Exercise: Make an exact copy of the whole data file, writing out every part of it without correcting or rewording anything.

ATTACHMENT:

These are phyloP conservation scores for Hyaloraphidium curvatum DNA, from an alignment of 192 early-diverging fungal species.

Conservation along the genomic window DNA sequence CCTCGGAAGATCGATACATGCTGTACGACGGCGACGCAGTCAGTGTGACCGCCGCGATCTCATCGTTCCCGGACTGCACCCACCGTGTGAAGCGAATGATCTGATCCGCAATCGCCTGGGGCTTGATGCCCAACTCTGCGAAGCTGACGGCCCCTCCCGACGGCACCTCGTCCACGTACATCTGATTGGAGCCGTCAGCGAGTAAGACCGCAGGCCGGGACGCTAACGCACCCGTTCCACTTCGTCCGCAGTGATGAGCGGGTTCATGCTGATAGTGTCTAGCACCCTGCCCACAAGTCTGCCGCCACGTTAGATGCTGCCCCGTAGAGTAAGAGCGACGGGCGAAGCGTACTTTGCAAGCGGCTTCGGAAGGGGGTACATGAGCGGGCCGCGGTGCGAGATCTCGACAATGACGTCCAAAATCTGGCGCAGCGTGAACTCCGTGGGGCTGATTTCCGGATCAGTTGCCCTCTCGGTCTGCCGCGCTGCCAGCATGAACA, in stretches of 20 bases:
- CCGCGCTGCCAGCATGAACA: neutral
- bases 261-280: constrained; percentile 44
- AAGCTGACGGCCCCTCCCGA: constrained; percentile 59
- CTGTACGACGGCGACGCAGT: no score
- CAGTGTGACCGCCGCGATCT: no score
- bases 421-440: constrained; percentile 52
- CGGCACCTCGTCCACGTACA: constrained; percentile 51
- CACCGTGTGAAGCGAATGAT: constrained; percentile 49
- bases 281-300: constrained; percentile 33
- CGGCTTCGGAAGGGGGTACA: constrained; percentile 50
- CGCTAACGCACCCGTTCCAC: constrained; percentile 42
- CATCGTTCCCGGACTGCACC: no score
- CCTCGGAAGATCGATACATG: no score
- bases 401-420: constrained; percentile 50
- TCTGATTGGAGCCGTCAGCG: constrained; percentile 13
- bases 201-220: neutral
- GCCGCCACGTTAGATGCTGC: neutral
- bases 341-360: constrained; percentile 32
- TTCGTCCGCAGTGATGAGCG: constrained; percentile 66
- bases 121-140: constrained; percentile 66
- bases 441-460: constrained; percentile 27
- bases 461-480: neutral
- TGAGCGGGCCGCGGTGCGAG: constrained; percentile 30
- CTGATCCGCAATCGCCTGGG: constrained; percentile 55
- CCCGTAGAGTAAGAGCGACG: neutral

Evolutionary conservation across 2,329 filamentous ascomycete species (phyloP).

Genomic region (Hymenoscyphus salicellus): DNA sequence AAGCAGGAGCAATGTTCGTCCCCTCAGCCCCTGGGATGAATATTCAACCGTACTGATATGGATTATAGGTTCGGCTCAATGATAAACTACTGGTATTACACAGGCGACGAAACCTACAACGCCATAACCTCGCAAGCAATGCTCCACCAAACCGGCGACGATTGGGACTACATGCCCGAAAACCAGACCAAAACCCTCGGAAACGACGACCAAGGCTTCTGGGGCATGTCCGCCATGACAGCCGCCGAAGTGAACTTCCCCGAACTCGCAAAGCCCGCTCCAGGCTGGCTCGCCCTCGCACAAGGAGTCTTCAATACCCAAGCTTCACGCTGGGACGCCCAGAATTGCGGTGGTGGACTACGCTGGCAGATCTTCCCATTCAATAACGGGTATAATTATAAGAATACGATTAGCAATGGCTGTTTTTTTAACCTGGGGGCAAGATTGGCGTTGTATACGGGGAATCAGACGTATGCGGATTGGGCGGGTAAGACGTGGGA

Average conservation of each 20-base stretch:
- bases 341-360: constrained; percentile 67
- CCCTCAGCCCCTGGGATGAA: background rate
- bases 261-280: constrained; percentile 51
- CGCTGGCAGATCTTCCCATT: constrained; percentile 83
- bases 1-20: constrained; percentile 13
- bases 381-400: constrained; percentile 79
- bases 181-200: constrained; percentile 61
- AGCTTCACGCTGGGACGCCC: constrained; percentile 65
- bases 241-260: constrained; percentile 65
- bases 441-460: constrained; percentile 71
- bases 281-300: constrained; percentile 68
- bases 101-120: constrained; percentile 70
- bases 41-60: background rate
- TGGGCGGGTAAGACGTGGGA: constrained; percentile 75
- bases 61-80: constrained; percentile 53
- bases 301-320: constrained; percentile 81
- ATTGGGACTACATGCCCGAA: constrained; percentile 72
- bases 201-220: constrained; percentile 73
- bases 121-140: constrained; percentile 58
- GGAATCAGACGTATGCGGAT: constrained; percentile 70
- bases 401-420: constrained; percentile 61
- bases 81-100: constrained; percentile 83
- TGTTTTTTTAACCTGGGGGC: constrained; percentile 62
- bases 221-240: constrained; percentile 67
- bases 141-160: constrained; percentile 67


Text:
These are phyloP conservation scores for Hyaloraphidium curvatum DNA, from an alignment of 192 early-diverging fungal species.

Conservation along the genomic window DNA sequence CCTCGGAAGATCGATACATGCTGTACGACGGCGACGCAGTCAGTGTGACCGCCGCGATCTCATCGTTCCCGGACTGCACCCACCGTGTGAAGCGAATGATCTGATCCGCAATCGCCTGGGGCTTGATGCCCAACTCTGCGAAGCTGACGGCCCCTCCCGACGGCACCTCGTCCACGTACATCTGATTGGAGCCGTCAGCGAGTAAGACCGCAGGCCGGGACGCTAACGCACCCGTTCCACTTCGTCCGCAGTGATGAGCGGGTTCATGCTGATAGTGTCTAGCACCCTGCCCACAAGTCTGCCGCCACGTTAGATGCTGCCCCGTAGAGTAAGAGCGACGGGCGAAGCGTACTTTGCAAGCGGCTTCGGAAGGGGGTACATGAGCGGGCCGCGGTGCGAGATCTCGACAATGACGTCCAAAATCTGGCGCAGCGTGAACTCCGTGGGGCTGATTTCCGGATCAGTTGCCCTCTCGGTCTGCCGCGCTGCCAGCATGAACA, in stretches of 20 bases:
- CCGCGCTGCCAGCATGAACA: neutral
- bases 261-280: constrained; percentile 44
- AAGCTGACGGCCCCTCCCGA: constrained; percentile 59
- CTGTACGACGGCGACGCAGT: no score
- CAGTGTGACCGCCGCGATCT: no score
- bases 421-440: constrained; percentile 52
- CGGCACCTCGTCCACGTACA: constrained; percentile 51
- CACCGTGTGAAGCGAATGAT: constrained; percentile 49
- bases 281-300: constrained; percentile 33
- CGGCTTCGGAAGGGGGTACA: constrained; percentile 50
- CGCTAACGCACCCGTTCCAC: constrained; percentile 42
- CATCGTTCCCGGACTGCACC: no score
- CCTCGGAAGATCGATACATG: no score
- bases 401-420: constrained; percentile 50
- TCTGATTGGAGCCGTCAGCG: constrained; percentile 13
- bases 201-220: neutral
- GCCGCCACGTTAGATGCTGC: neutral
- bases 341-360: constrained; percentile 32
- TTCGTCCGCAGTGATGAGCG: constrained; percentile 66
- bases 121-140: constrained; percentile 66
- bases 441-460: constrained; percentile 27
- bases 461-480: neutral
- TGAGCGGGCCGCGGTGCGAG: constrained; percentile 30
- CTGATCCGCAATCGCCTGGG: constrained; percentile 55
- CCCGTAGAGTAAGAGCGACG: neutral

Evolutionary conservation across 2,329 filamentous ascomycete species (phyloP).

Genomic region (Hymenoscyphus salicellus): DNA sequence AAGCAGGAGCAATGTTCGTCCCCTCAGCCCCTGGGATGAATATTCAACCGTACTGATATGGATTATAGGTTCGGCTCAATGATAAACTACTGGTATTACACAGGCGACGAAACCTACAACGCCATAACCTCGCAAGCAATGCTCCACCAAACCGGCGACGATTGGGACTACATGCCCGAAAACCAGACCAAAACCCTCGGAAACGACGACCAAGGCTTCTGGGGCATGTCCGCCATGACAGCCGCCGAAGTGAACTTCCCCGAACTCGCAAAGCCCGCTCCAGGCTGGCTCGCCCTCGCACAAGGAGTCTTCAATACCCAAGCTTCACGCTGGGACGCCCAGAATTGCGGTGGTGGACTACGCTGGCAGATCTTCCCATTCAATAACGGGTATAATTATAAGAATACGATTAGCAATGGCTGTTTTTTTAACCTGGGGGCAAGATTGGCGTTGTATACGGGGAATCAGACGTATGCGGATTGGGCGGGTAAGACGTGGGA

Average conservation of each 20-base stretch:
- bases 341-360: constrained; percentile 67
- CCCTCAGCCCCTGGGATGAA: background rate
- bases 261-280: constrained; percentile 51
- CGCTGGCAGATCTTCCCATT: constrained; percentile 83
- bases 1-20: constrained; percentile 13
- bases 381-400: constrained; percentile 79
- bases 181-200: constrained; percentile 61
- AGCTTCACGCTGGGACGCCC: constrained; percentile 65
- bases 241-260: constrained; percentile 65
- bases 441-460: constrained; percentile 71
- bases 281-300: constrained; percentile 68
- bases 101-120: constrained; percentile 70
- bases 41-60: background rate
- TGGGCGGGTAAGACGTGGGA: constrained; percentile 75
- bases 61-80: constrained; percentile 53
- bases 301-320: constrained; percentile 81
- ATTGGGACTACATGCCCGAA: constrained; percentile 72
- bases 201-220: constrained; percentile 73
- bases 121-140: constrained; percentile 58
- GGAATCAGACGTATGCGGAT: constrained; percentile 70
- bases 401-420: constrained; percentile 61
- bases 81-100: constrained; percentile 83
- TGTTTTTTTAACCTGGGGGC: constrained; percentile 62
- bases 221-240: constrained; percentile 67
- bases 141-160: constrained; percentile 67